Members need to be aware that subtle changes are being made to public highway records. These may impair the evidential value of the records when it comes to claiming equestrian routes and protecting any unrecorded rights from extinguishment in 2026.
Background: Many of the routes that we are currently using (or have used) as bridleways are NOT included on the definitive maps of rights of way. That is because they are already known to local authorities as Unclassified County Roads (UCRs) and Unadopted Roads or Private Streets and are instead recorded on their List of Streets and Local Street Gazetteer.
The Stakeholder Working Group’s (SWG) proposals in their document ‘Stepping Forward’ include Proposal 25. This is intended to protect publicly maintainable roads on the list of streets/local street gazetteer and private streets which carry public rights from the cut-off-date. But:
- Will this be an effective safeguard when the classification of roads has been made so easy for local authorities to alter now?
- Will records of their original classification still be available to the public next week let alone in 2026?
The Changes: Since the arrival of digital mapping the Ordnance Survey (OS) has restructured its service delivery and the way that information on the road network (supplied by local authorities) is now gathered and stored. This information called the ‘National Street Gazetteer’ (NSG) is compiled by the Local Government Association in association with the Ordnance Survey overseen by GeoPlace. The ‘information transport datasets’ are now made available on line by ELGIN through their website roadworks.org, (to check on road classifications in your area, click on the ‘Advanced’ search button, then NSG ‘road status’ & zoom in).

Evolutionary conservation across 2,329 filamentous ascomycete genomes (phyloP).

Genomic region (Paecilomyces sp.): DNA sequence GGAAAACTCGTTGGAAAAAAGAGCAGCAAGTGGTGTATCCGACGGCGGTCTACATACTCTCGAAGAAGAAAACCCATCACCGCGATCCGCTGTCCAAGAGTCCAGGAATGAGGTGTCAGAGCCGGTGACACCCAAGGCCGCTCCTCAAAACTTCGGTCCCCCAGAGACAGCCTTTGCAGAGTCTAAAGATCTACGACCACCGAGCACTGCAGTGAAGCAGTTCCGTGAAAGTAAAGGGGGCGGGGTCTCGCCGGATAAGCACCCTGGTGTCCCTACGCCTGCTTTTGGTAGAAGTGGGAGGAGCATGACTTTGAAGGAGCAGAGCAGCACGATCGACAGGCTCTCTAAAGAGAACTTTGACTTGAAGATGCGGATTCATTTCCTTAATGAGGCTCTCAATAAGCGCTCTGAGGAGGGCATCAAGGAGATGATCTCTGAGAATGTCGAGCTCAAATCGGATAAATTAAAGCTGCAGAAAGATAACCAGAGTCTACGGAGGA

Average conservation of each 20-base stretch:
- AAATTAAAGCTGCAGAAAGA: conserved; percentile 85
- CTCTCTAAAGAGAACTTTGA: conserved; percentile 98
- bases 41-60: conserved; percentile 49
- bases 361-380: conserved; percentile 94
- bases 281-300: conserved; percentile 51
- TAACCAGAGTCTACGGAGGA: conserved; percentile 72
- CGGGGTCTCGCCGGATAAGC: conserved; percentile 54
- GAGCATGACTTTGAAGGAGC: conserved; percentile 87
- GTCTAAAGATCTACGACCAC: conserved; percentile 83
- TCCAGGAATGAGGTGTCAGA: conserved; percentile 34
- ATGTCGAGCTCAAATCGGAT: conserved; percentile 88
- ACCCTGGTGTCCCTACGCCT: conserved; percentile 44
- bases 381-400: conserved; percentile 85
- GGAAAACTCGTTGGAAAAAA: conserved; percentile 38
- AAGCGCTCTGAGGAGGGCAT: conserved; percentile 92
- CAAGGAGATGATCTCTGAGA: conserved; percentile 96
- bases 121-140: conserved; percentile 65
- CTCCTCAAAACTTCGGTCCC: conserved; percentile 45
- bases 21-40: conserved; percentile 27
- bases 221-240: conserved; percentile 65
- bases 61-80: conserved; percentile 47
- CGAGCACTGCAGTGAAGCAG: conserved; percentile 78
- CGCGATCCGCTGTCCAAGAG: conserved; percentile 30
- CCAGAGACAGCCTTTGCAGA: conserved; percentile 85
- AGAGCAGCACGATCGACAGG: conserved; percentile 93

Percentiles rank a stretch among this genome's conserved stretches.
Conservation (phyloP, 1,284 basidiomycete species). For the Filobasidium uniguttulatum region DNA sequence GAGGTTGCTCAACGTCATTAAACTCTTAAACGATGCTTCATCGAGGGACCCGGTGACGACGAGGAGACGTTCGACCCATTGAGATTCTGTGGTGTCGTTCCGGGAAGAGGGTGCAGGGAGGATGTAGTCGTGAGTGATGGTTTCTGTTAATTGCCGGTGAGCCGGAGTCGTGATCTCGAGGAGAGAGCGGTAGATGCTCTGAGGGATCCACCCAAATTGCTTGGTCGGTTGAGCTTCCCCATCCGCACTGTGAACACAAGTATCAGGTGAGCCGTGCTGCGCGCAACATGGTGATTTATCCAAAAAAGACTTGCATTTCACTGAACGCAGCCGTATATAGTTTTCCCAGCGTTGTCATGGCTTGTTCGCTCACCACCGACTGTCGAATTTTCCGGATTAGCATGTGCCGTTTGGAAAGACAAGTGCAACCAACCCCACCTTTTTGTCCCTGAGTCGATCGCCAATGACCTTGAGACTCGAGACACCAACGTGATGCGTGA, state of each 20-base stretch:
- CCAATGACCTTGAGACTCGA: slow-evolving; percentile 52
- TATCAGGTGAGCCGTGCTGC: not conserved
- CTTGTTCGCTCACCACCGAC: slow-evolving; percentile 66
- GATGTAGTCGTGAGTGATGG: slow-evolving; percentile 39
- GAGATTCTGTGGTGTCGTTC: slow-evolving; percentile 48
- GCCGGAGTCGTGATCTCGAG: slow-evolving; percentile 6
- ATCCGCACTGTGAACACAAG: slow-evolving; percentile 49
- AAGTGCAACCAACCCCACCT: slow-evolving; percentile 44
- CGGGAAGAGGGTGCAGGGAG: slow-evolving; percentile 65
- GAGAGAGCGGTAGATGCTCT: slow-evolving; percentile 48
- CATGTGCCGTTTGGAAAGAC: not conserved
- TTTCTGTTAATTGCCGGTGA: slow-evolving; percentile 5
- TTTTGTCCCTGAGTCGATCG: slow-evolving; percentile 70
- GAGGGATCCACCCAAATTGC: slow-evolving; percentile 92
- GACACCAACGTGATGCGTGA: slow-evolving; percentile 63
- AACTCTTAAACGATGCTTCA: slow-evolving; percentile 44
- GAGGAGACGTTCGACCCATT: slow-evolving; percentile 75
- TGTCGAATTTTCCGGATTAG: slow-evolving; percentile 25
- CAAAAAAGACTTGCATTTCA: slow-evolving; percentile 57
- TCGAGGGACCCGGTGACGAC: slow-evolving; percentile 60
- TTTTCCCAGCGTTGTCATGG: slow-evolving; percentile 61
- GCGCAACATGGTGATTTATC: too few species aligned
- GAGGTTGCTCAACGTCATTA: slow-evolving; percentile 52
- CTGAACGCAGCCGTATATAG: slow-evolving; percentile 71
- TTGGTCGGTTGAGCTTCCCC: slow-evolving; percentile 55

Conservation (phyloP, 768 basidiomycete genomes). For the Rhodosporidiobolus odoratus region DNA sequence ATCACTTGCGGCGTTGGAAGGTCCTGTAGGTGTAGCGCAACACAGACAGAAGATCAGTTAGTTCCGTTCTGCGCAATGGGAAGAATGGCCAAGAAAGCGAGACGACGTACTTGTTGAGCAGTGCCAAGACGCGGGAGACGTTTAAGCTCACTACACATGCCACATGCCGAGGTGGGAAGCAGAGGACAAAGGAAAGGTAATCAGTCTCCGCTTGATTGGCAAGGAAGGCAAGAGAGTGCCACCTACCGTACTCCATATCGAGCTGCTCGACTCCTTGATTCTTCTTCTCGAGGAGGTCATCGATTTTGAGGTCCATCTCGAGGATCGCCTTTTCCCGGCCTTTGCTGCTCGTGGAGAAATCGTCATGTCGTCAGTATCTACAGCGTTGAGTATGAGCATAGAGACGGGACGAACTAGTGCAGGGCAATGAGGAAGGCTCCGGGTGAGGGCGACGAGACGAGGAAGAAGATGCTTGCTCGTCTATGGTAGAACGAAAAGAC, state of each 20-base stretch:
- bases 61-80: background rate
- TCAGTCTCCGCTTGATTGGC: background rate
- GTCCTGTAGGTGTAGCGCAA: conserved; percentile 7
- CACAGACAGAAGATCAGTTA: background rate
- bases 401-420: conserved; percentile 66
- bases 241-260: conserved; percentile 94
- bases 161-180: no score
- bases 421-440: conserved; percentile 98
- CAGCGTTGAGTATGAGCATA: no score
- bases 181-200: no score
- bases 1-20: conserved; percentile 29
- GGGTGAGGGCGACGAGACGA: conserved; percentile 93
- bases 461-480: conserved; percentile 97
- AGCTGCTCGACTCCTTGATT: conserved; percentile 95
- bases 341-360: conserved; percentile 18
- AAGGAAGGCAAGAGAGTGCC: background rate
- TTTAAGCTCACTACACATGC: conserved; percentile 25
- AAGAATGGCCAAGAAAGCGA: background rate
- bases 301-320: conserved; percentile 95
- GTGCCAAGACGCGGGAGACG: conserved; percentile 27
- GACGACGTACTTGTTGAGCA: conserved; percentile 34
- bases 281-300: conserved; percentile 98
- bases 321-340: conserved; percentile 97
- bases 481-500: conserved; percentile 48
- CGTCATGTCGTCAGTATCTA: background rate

Merging the records: At present in respect of public highways, the OS holds 2 national datasets for England. The List of Streets built up over time and supplied to them by the LAs, and the Definitive Maps of Public Rights of Way (PRoW) which is also supplied by the LAs. The two datasets are in the process of being integrated into one map. By streamlining asset management, the aim is to save money whilst making the record more accurate and easily available.
To facilitate the process the Government has given Local Authorities greater control over the roads classification system. At least one pilot project in Northumberland has already flagged up problems identifying bridleway rights along privately maintained roads.
But the new classification codes for roads have not yet been definitely decided upon and are not easily understandable to members of the public. We are very grateful to the Highways Record Monitoring Group for keeping us up-to-date with the latest developments.